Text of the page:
Editorial: Fairfax can learn from others’ mistakes on venues

Neighboring Arlington shows how not to do it when planning arts and performance spaces

Last week, the GazetteLeader covered two seemingly unrelated topics:

• The Fairfax County Board of Supervisors directed staff to evaluate the possibility of partnering with the McLean Project for the Arts on an additional gallery in McLean.

• The same supervisors initiated a process that could (emphasis on “could”) lead to the establishment of an independent body to oversee the development, financing and construction of future recreation and entertainment venues throughout the county.

Though unrelated, the two articles seem to indicate that the supervisors are interested in improving county management when it comes to those purpose-built spaces. There’s nothing necessarily wrong with that, but tax-burdened Fairfax County residents should be vigilant to make sure things don’t get out of hand.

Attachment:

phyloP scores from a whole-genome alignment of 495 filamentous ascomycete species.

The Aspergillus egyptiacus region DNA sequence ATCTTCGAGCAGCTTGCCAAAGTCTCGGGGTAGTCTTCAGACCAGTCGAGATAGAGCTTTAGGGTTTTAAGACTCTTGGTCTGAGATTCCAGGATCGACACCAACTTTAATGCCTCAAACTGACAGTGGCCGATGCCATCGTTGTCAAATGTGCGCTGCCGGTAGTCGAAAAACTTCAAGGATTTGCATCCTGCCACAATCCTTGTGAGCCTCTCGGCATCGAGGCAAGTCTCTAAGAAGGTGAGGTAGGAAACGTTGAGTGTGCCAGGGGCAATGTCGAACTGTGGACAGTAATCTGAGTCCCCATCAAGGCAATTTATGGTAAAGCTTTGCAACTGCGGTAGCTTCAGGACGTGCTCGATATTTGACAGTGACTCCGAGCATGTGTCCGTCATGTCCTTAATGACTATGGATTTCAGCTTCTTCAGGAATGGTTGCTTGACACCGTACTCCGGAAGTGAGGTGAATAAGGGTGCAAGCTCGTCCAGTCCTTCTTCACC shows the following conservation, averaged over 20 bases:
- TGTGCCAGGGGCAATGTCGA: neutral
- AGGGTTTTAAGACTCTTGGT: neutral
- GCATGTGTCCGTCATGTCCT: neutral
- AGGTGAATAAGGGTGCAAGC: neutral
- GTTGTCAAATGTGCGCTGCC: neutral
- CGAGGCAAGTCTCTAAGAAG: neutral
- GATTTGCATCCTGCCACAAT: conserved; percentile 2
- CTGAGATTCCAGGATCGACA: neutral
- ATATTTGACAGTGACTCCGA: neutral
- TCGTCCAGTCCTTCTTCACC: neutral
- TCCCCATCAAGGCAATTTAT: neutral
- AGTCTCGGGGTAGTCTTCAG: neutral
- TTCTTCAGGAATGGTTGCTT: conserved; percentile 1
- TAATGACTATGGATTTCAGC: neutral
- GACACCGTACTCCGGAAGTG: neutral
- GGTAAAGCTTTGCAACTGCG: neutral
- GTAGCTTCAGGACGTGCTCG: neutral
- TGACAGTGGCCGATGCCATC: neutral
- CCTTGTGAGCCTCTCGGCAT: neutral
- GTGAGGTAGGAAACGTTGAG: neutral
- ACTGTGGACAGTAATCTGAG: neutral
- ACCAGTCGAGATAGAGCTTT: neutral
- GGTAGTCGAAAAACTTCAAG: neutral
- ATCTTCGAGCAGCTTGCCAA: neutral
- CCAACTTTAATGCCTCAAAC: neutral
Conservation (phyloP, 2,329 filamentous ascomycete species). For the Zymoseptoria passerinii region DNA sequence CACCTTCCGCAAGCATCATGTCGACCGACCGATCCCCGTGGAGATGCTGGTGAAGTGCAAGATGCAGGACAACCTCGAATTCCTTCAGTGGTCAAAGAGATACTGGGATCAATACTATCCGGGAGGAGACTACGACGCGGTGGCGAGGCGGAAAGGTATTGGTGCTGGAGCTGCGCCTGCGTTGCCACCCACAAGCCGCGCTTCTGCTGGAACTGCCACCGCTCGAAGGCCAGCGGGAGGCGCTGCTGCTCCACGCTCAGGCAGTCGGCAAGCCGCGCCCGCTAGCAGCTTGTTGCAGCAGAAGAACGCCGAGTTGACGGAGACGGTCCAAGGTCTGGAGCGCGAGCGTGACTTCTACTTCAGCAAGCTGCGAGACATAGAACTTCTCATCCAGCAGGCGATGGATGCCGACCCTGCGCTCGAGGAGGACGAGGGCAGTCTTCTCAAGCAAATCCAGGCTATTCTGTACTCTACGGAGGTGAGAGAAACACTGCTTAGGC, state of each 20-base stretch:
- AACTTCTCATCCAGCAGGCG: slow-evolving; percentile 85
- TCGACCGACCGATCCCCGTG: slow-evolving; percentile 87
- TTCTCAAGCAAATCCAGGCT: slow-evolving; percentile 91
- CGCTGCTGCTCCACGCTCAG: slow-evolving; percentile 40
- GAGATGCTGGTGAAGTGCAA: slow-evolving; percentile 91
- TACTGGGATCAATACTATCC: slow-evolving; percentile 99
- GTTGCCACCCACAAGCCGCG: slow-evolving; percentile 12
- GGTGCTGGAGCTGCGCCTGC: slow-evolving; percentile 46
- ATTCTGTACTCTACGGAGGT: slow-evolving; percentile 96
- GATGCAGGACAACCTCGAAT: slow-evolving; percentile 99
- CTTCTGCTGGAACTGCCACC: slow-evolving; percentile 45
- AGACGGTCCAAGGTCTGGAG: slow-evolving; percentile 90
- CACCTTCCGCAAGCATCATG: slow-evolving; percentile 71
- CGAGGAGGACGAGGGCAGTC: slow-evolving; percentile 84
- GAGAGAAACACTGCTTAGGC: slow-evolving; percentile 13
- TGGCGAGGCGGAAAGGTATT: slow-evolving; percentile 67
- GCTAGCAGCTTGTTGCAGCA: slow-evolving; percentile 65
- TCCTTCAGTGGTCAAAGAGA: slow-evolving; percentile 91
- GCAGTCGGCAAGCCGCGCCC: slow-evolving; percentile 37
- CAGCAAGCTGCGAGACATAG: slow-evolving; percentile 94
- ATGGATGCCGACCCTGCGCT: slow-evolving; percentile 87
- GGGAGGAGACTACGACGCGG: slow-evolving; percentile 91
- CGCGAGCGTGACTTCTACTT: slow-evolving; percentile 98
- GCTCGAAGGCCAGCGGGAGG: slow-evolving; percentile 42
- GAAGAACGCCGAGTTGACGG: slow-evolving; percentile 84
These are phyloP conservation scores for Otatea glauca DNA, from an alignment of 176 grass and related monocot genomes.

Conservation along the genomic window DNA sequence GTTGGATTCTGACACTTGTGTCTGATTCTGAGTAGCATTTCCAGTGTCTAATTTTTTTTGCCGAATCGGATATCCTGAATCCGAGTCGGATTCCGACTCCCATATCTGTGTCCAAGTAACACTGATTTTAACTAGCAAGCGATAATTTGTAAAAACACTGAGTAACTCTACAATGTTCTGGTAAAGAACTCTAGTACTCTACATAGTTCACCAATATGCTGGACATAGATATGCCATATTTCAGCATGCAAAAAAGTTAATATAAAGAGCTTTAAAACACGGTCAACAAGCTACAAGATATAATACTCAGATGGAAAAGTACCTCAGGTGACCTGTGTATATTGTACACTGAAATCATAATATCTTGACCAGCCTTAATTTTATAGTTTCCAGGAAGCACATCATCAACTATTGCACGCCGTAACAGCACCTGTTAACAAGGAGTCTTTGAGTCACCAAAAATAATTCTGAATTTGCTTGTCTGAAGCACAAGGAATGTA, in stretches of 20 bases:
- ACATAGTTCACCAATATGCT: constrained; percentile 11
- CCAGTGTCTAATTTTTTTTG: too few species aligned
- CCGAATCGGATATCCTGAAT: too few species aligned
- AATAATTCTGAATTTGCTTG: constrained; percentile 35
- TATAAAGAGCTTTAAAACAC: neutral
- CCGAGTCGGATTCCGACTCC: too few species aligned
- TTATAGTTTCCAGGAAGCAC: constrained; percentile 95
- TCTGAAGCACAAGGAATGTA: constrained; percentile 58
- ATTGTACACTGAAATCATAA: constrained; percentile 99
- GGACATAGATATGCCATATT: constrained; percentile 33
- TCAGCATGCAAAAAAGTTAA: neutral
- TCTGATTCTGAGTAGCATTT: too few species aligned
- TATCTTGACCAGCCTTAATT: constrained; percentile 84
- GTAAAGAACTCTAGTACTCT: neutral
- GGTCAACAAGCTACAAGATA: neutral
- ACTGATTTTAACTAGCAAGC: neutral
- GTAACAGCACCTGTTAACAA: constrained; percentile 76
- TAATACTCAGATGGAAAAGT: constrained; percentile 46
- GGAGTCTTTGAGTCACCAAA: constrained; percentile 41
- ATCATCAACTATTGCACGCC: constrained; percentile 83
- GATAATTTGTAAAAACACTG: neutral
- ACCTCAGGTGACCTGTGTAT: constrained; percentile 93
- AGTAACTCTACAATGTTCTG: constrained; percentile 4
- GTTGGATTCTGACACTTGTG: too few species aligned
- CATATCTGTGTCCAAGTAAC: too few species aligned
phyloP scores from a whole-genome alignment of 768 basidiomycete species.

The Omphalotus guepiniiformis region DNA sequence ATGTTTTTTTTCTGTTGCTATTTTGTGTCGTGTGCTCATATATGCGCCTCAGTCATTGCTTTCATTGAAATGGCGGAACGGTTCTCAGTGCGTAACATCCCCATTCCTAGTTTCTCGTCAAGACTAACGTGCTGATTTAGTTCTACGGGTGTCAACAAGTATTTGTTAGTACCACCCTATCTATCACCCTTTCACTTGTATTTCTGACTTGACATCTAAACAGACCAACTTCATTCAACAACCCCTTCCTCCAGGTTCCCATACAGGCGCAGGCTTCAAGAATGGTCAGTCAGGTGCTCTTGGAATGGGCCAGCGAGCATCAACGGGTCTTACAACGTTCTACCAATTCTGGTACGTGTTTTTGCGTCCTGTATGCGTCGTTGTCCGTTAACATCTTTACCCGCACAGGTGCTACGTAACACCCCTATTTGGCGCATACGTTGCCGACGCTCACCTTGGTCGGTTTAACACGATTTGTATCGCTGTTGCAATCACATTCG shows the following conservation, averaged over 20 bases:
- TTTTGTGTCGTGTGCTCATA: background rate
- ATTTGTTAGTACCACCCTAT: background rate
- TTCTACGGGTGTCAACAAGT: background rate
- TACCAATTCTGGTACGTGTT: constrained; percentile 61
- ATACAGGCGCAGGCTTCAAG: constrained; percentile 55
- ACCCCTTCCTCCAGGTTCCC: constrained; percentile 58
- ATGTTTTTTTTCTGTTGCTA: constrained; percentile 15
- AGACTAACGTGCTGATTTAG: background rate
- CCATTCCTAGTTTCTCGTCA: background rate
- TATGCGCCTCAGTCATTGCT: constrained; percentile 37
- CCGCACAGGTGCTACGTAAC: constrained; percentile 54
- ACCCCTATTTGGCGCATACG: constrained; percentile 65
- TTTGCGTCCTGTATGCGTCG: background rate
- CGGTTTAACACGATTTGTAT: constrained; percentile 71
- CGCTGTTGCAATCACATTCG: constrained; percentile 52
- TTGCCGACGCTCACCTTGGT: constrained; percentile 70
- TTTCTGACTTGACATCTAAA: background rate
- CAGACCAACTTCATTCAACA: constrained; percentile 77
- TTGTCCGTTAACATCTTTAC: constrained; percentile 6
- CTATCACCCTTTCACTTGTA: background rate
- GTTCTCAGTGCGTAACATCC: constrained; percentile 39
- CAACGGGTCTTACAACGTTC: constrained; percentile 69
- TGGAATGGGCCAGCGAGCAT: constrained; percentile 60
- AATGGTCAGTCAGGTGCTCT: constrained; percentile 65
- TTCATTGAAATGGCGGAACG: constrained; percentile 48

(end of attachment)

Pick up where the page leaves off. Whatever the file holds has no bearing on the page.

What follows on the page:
Residents of neighboring Arlington County have one word for their fellow Fairfax residents: “Artisphere.” That was Arlington’s government’s attempt to create a major performance and arts space, utilizing the former Newseum space in Arlington.

Fueled by an overly simplistic, overly optimistic, and poorly vetted business plan, the government-owned arts emporium opened to great fanfare and then proceeded to bleed taxpayers dry until a subsequent county administrator mercifully put it — and those taxpayers — out of their collective misery by closing it.

The same could happen in Fairfax – on a larger scale, as everything in Fairfax is on a larger scale – if there is not strict oversight of the proposals that might be coming. Modest subsidies for such spaces are one thing; endless rivers of red ink are quite another.

Artisphere, Artisphere, Artisphere. Say it so often, Fairfax leaders, that it rings in your ears so you don’t repeat the mistake.